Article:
Put the culture in place, then perpetuate it with tools
Accenture analysts Christie Smith and Nora Heger wrote in an article published by the World Economic Forum that a culture most suitable for today's digital world is found in organisations that “use digital tools and data-powered insights to drive decisions and customer centricity while innovating and collaborating across the organisation.”
But to achieve this, the organisation must be open to technology in the first place, and it must encourage internal collaboration with or without the technology—in other words, the culture must be in place well before the digital tools come into play.
As Lekha George, Head of People and Communities for ASEAN and Korea at Cisco, observed in a conversation with People Matters, before a business moves ahead on technology and digital tools, it must have clarity about its own objectives: “Businesses need to also be very mindful that even though the adoption of tools and systems, we remain anchored in business goals and priorities,” she said.
FIS's Isabel Naidoo shared her own team's approach as an example: they have an organisational cultural framework in place that provides direction for designing employee experiences, such that the organisational values are part of those experiences. In turn, those experiences are enabled by the tools and technology they have implemented.
“Many of the talent and, more broadly, workspace tools that we invest in as an organisation aim to foster the values, behaviours, and ways of working that our culture is anchored in,” she said.
At the same time, though, many organisations have also found that digital collaboration tools are a necessity to perpetuate their culture in the remote or hybrid working model, especially if their workforce is global and highly dispersed. Mondelēz's Rajesh Ramanathan shared this from his experience: “At Mondelēz Asia Pacific, Middle East and Africa, our employee base represents 76 nationalities across 13 time zones, working in a hybrid environment. This hybrid work environment forces greater reliance on technology and digital tools. These tools in turn help drive insights-led, coordinated Human Capital actions enabling cultural cohesion.”
In any case, organisations would have to make use of digital tools to maintain their culture even without the hybrid working model to drive digitalisation, according to Leong Chee Tung, CEO and co-founder of EngageRocket.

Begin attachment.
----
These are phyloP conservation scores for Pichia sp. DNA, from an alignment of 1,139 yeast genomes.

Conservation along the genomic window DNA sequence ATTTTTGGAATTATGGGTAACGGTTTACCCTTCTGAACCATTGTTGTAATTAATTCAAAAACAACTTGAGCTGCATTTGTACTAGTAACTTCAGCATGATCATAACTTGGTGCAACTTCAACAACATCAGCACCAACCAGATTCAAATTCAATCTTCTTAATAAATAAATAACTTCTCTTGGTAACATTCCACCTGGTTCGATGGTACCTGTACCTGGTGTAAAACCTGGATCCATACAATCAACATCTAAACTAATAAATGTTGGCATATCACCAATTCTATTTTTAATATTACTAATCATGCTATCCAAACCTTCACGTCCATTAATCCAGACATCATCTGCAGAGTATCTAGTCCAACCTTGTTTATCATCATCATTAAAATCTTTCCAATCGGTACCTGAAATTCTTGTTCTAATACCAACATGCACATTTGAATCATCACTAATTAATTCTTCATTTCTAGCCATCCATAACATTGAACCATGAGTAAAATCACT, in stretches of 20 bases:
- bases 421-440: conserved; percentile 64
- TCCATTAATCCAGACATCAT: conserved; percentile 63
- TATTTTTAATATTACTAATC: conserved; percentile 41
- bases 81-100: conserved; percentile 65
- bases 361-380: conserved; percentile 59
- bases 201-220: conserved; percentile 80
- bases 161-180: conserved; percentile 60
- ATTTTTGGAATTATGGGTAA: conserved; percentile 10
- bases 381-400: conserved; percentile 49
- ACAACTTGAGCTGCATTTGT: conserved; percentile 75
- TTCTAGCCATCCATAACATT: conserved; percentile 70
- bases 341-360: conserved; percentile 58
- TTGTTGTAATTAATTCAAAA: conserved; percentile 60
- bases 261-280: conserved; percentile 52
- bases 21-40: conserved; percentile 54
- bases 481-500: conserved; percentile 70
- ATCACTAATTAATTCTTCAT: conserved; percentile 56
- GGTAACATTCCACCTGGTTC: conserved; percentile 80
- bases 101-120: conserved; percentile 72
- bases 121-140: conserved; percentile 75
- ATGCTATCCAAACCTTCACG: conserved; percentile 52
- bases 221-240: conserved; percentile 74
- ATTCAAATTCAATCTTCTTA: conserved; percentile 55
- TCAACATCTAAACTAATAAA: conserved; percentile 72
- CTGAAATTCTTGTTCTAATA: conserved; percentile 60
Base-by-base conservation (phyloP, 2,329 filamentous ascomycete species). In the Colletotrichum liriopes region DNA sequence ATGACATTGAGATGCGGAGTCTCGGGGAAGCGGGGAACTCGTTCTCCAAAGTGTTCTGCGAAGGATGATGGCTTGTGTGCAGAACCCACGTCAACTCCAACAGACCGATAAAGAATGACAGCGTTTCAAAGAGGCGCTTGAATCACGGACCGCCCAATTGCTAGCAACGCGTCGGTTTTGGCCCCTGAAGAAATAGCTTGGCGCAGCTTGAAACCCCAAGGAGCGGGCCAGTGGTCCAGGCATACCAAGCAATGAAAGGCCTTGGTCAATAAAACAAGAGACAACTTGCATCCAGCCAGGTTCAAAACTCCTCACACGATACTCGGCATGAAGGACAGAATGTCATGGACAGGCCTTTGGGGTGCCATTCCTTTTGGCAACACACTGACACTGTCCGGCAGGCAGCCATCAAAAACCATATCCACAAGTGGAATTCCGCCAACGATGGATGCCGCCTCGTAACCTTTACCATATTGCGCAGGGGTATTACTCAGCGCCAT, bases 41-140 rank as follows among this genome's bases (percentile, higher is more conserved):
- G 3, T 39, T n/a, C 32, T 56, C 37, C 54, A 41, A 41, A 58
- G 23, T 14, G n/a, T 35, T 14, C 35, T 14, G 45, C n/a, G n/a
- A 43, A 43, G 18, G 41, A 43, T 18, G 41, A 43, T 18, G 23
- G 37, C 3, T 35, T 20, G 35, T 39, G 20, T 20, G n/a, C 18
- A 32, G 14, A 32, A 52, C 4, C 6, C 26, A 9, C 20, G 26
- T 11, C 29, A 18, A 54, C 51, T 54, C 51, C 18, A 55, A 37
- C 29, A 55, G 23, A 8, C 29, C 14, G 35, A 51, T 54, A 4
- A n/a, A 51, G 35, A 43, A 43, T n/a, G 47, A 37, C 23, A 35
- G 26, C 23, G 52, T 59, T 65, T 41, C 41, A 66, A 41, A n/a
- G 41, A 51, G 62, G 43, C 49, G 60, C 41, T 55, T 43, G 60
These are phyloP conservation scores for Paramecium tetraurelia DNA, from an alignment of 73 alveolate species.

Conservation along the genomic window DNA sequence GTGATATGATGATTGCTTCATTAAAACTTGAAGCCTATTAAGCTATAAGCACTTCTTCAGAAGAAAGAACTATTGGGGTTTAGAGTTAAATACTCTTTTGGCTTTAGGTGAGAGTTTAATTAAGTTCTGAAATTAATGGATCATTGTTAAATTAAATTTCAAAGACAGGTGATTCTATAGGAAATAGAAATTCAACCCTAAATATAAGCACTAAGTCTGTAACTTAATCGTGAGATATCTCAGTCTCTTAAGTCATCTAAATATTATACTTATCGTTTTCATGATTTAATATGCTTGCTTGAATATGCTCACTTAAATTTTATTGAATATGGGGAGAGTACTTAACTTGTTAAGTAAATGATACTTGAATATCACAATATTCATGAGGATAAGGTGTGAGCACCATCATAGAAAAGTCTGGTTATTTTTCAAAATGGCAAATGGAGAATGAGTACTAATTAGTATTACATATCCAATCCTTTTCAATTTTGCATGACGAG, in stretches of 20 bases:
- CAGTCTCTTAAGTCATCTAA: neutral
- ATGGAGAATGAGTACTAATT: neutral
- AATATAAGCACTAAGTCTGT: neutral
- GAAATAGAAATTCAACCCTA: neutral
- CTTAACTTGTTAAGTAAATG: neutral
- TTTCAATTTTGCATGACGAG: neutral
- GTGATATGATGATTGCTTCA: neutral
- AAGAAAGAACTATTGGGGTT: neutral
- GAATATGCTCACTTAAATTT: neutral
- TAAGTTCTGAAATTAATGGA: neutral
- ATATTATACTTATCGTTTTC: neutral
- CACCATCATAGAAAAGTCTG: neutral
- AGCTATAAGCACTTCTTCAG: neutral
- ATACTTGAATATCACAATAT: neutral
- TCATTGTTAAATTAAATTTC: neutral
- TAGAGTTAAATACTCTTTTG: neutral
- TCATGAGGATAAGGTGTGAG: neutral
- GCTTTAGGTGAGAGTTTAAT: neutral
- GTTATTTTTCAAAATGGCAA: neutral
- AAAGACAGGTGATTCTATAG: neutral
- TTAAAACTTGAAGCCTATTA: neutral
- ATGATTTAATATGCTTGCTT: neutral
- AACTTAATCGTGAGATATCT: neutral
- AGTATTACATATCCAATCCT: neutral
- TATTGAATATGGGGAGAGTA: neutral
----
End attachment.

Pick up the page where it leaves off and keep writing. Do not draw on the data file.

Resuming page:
“Organisations need to constantly assess employee experience and culture alignment throughout the employment life cycle as misalignment is likely to affect employees’ work-related outcomes,” he advised. “Going digital in the best workplaces means more than just using video conference calls...Organisations need to measure the right indicators, those most strongly correlated with employee engagement, loyalty, and intent to stay.”
Finally, turn insights into tangible change
The best way for organisations to drive cultural change through tangible action—whether by leaders setting an example in their actions, or by implementing and enforcing policies that drive specific behaviours, or even by making changes to the physical workplace. And as HR leaders have shared, this does not change with digital tools. It is simply made more efficient.
“People Leads have always had to be stewards to drive engagement, improve employee experience and build an effective company culture,” said Mondelēz's Rajesh. “With technology and colleague insights, we are well placed to do this more accurately, impactfully and with speed.”
In other words, digital tools drive culture by streamlining the work that HR leaders and their teams would otherwise have to do; by creating a broader base upon which to build the more human part of culture development; and by allowing, at the same time, a much greater degree of precision in making decisions around how to transform the workplace.